Tara Carolin's Science in the Crown Blog
NPS Photo by Melissa Sladek
Guest contributor: Melissa Sladek
A snake is a snake is a snake, especially the widely spread and well-known garter snake. But a massive ball of garter snakes entwined and slithering is another story.
A few years ago I took my daily noon walk along the Middle Fork River on the boundary of Glacier National Park. I remember it being an extraordinary spring day, temperatures rising into the low 60s and the sunshine pouring down, heating up my white winterized flesh. As I strolled down the path, I heard a large commotion in the brush toward the steep hillside to my left. The thrashing noise seemed to indicate a large bird or mammal making its way through the tangle of tree roots, rotting logs and last year’s fallen leaves. I stopped to look and waited. My eyes adjusted to the drab grays and browns of early spring vegetation. Nothing, I moved on. Advancing a few steps more, the rustling continued, but with an increasing slithering quality that sent shivers up my spine.
This time I stopped, paid full attention and waited. I saw movement. Leaves began to crunch and the critter making all of this noise finally came into view. At first I let out a gasp, followed by a small step back. The critter was actually a group of critters, one large writhing ball of garter snakes thrashing about. Suddenly one snake peeled off and then another and another. The oncoming snakes moved my previously bound feet and I leaped out of the way, letting them cross the trail. I quickly left the area to find new recruits to show this astonishing phenomenon.
Later I found that garter snakes often form mating balls in the early spring after arriving from their winter dens. We have two garter snakes in Glacier National Park, the terrestrial garter snake (Thamnophis elegans) and the common garter snake (Thamnophis sirtalis). T. elegans is found in mountainous terrain and is able to live at higher elevations, but is also found in low-elevation valleys. It overwinters in rocky areas, either alone or communally with other snakes. In late April/early May, the snakes emerge from their dens to heat up and to mate. Males usually slide out first, anticipating the arrival of the first female. As soon as the females come out from their dens, the males smell a sex-specific pheromone, creating a rapid frenzy of activity. Up to 25 males will converge on a female in hopes of mating with her, hence the “ball of snakes.”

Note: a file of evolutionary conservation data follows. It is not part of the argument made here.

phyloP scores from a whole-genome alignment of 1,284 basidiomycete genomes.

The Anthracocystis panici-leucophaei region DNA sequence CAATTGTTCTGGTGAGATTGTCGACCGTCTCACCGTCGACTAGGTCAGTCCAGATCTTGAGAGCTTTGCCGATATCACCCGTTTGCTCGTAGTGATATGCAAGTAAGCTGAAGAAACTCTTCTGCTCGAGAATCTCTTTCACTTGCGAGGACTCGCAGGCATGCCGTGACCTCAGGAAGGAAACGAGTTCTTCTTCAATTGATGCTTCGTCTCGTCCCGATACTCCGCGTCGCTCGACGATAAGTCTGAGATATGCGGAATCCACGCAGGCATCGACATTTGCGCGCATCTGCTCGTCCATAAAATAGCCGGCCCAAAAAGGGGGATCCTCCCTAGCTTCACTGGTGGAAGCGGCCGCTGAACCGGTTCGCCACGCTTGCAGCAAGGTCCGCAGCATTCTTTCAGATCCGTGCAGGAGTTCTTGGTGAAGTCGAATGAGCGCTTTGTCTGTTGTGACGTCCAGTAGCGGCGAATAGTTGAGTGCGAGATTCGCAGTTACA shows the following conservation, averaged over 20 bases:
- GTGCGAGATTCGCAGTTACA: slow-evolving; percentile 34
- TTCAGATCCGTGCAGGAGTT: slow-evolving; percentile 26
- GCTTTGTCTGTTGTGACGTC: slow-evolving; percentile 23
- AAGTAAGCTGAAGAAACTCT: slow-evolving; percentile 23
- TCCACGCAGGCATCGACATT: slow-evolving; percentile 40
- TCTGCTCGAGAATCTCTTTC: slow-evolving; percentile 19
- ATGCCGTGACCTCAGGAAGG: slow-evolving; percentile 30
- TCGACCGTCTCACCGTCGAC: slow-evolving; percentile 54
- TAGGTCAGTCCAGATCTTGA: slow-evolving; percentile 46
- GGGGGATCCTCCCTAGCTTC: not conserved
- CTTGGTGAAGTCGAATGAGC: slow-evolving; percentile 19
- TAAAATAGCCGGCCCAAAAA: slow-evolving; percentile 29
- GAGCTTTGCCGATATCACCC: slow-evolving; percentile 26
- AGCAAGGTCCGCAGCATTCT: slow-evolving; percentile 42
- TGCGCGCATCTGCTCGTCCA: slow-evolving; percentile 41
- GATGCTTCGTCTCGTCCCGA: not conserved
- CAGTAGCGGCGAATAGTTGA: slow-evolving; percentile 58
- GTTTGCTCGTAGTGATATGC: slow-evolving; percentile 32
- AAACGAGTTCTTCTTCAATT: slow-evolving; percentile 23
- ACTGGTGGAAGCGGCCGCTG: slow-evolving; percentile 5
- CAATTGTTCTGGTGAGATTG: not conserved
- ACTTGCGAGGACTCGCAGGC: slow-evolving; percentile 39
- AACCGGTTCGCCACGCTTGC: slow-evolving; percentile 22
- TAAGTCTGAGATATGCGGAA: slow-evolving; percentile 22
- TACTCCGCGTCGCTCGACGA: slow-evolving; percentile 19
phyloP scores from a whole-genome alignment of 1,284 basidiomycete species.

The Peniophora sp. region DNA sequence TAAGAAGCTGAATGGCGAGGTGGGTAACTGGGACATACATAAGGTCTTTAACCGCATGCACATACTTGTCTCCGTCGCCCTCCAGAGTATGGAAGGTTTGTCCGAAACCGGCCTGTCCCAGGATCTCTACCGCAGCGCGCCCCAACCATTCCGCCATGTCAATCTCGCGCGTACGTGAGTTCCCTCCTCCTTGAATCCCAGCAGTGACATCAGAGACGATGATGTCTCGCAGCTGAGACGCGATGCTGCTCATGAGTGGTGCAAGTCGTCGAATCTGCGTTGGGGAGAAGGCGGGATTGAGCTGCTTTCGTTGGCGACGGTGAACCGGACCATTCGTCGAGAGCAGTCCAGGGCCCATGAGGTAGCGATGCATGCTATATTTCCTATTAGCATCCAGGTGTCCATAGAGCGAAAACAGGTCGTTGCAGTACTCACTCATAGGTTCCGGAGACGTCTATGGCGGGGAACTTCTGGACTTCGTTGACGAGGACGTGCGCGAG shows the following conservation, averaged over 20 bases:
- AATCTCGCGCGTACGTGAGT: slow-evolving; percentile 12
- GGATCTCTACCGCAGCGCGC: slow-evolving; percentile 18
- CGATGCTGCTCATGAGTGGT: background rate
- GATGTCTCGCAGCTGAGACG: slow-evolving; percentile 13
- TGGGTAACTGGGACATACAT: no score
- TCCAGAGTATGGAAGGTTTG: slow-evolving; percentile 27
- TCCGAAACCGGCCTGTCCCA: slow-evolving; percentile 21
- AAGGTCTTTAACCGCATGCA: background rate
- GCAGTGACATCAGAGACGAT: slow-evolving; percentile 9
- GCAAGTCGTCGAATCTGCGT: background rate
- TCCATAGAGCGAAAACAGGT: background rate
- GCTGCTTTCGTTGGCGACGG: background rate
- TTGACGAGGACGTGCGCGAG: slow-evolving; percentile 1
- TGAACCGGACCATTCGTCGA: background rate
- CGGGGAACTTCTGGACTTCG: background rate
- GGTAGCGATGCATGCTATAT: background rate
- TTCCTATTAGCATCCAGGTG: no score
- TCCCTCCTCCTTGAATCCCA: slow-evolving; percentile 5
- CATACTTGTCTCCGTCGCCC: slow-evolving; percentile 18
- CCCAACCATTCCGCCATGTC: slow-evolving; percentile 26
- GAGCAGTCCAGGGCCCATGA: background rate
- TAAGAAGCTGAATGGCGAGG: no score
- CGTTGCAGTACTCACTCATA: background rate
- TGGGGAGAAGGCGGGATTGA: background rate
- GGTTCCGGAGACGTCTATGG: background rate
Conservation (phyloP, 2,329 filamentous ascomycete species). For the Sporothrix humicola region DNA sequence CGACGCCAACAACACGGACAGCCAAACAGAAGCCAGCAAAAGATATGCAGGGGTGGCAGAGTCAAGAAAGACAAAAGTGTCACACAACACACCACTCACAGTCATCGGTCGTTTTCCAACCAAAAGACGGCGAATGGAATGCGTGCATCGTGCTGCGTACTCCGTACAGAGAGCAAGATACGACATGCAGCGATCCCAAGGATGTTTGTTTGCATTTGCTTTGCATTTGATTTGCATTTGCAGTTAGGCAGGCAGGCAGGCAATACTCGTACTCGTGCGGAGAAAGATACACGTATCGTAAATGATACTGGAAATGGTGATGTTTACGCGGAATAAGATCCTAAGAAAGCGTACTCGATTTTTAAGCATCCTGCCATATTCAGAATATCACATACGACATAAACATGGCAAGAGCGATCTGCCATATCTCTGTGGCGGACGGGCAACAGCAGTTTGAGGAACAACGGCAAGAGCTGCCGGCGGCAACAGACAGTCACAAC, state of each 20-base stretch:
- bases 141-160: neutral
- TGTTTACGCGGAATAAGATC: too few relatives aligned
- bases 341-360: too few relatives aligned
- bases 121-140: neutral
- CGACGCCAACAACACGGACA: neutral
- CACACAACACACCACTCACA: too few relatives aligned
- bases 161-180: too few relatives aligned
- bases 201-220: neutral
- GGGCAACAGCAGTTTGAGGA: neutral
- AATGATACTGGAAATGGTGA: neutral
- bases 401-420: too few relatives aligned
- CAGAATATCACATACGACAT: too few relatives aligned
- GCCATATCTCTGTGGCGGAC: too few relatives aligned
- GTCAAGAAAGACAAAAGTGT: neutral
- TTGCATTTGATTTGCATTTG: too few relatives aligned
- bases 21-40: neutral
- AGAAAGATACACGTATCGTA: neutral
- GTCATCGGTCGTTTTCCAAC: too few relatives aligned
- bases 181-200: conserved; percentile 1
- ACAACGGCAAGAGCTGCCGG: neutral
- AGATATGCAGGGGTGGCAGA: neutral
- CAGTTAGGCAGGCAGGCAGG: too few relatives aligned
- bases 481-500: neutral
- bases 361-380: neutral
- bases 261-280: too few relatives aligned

After the mating is completed, the snakes peel off one by one. The female slithers off in search of food and eventually, to give birth to 3 to 27 live young.
Each spring I make my way down the same river trail, in hopes of seeing my “ball of snakes.” It is a walk of vigilance…each day lost is a missed opportunity.
This year my excitement at seeing the snakes remains, even if my vigilance does not. At eight months pregnant, I am slower than the unheated snakes. I try to get out to the trail each sunny day to look for my clear sign of spring...writhing snakes. Last week I was rewarded. I did not see as large of a ball of breeding snakes as in the past, but I did see one. And I was ready, with pictures and video to prove it.
Maybe I missed the biggest breeding ball event of the spring this year, but I have my own ball of joy writhing around and I am certain this will be one event I surely won't miss, vigilant or not.
Guest contributor: Melissa Sladek
In an interview with Wildlife Biologist John Waller, I discovered the highlights and intricacies of being a wildlife biologist in Glacier National Park. Waller is a National Park Service employee who manages a large spectrum of wildlife in the park, but his particular area of interest and study is large carnivores.